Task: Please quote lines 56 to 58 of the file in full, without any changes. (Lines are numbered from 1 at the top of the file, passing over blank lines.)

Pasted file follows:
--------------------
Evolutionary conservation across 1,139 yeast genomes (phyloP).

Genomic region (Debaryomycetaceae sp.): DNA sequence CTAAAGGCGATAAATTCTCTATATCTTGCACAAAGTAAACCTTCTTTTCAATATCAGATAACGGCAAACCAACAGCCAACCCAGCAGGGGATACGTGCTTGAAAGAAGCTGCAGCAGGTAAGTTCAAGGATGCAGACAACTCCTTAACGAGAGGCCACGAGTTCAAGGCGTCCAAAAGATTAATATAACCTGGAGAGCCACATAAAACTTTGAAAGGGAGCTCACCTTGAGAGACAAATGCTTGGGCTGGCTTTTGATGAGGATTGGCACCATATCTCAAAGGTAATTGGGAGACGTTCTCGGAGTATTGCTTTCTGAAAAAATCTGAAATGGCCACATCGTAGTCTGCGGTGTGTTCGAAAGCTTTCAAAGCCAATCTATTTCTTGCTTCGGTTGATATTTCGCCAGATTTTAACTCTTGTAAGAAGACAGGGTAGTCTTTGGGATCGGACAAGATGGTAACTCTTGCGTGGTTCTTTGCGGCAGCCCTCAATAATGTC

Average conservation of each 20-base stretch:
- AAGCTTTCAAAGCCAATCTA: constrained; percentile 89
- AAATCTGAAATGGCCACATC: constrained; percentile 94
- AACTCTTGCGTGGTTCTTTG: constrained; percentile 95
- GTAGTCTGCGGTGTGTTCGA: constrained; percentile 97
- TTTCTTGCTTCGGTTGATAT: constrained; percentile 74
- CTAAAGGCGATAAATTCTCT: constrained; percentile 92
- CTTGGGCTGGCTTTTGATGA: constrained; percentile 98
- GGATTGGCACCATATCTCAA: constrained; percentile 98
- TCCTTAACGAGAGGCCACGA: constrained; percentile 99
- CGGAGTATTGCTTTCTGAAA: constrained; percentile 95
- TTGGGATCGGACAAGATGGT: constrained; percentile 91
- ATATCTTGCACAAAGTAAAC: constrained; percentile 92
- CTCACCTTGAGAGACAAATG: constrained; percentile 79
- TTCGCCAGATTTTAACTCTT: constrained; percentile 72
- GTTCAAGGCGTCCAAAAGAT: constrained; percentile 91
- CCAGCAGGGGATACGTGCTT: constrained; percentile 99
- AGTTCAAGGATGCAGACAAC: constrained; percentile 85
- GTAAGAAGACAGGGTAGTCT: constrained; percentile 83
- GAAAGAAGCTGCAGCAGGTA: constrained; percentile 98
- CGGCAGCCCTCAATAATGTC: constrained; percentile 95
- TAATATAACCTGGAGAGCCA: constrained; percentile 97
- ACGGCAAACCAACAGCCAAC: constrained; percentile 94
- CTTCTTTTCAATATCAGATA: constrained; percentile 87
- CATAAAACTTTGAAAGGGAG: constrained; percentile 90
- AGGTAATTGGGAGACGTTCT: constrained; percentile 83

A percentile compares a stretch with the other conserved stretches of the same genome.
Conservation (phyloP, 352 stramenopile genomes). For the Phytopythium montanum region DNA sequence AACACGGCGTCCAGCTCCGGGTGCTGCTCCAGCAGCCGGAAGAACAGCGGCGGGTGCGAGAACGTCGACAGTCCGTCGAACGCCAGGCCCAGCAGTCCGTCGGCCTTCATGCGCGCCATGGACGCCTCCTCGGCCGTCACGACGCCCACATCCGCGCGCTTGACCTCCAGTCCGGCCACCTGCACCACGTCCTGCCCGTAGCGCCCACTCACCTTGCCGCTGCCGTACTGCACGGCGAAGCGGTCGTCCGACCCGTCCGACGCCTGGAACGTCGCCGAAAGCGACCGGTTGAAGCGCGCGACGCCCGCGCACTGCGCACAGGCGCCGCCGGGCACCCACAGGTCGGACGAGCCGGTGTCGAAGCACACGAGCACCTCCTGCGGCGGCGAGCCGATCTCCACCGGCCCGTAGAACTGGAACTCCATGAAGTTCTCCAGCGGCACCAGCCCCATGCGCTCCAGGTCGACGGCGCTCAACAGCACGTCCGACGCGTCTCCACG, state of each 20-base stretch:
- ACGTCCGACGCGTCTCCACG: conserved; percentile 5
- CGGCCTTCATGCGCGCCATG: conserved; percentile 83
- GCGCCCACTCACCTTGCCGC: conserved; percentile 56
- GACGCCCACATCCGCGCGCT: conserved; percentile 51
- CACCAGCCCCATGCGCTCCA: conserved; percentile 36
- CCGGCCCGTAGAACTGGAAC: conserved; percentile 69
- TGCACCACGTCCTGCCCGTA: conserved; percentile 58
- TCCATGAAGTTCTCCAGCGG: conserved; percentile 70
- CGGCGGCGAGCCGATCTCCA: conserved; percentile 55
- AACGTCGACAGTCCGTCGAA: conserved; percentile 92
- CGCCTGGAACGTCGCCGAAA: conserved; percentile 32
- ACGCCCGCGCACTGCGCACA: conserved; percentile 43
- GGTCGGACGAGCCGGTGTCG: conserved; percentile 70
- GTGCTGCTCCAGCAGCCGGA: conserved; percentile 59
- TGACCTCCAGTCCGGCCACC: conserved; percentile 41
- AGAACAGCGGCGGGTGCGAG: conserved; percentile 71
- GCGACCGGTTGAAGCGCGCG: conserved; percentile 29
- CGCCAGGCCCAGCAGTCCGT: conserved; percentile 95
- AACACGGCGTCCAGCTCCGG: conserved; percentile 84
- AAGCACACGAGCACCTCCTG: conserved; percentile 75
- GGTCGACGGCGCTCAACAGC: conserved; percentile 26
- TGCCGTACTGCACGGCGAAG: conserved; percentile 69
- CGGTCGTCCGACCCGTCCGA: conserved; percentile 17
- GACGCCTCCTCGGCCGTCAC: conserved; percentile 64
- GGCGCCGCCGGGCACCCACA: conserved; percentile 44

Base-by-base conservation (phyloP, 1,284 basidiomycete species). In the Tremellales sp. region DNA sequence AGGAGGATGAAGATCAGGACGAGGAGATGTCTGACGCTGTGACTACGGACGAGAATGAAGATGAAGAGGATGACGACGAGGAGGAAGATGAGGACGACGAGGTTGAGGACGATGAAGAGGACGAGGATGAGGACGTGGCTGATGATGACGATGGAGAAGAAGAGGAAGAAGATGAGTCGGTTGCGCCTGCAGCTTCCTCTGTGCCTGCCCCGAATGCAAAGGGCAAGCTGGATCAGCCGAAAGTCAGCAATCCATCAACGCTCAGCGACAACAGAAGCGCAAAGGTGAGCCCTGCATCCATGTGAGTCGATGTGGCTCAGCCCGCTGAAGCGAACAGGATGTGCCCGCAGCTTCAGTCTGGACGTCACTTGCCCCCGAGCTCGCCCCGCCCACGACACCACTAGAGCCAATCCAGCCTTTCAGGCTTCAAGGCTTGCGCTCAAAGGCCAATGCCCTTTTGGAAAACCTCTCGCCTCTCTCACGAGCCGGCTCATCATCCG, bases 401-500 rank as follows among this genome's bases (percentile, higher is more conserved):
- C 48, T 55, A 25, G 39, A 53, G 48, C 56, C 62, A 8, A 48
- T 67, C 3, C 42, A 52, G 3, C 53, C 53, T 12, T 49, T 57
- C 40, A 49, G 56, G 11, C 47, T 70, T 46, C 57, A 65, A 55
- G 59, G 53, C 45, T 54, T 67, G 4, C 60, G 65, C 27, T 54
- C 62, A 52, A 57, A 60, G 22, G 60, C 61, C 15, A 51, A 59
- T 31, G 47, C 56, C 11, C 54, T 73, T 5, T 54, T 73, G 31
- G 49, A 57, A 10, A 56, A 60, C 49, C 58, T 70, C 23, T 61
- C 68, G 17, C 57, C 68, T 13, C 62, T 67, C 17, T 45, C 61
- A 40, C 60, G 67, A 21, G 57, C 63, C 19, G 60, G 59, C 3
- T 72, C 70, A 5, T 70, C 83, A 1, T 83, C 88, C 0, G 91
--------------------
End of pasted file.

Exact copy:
Base-by-base conservation (phyloP, 1,284 basidiomycete species). In the Tremellales sp. region DNA sequence AGGAGGATGAAGATCAGGACGAGGAGATGTCTGACGCTGTGACTACGGACGAGAATGAAGATGAAGAGGATGACGACGAGGAGGAAGATGAGGACGACGAGGTTGAGGACGATGAAGAGGACGAGGATGAGGACGTGGCTGATGATGACGATGGAGAAGAAGAGGAAGAAGATGAGTCGGTTGCGCCTGCAGCTTCCTCTGTGCCTGCCCCGAATGCAAAGGGCAAGCTGGATCAGCCGAAAGTCAGCAATCCATCAACGCTCAGCGACAACAGAAGCGCAAAGGTGAGCCCTGCATCCATGTGAGTCGATGTGGCTCAGCCCGCTGAAGCGAACAGGATGTGCCCGCAGCTTCAGTCTGGACGTCACTTGCCCCCGAGCTCGCCCCGCCCACGACACCACTAGAGCCAATCCAGCCTTTCAGGCTTCAAGGCTTGCGCTCAAAGGCCAATGCCCTTTTGGAAAACCTCTCGCCTCTCTCACGAGCCGGCTCATCATCCG, bases 401-500 rank as follows among this genome's bases (percentile, higher is more conserved):
- C 48, T 55, A 25, G 39, A 53, G 48, C 56, C 62, A 8, A 48
- T 67, C 3, C 42, A 52, G 3, C 53, C 53, T 12, T 49, T 57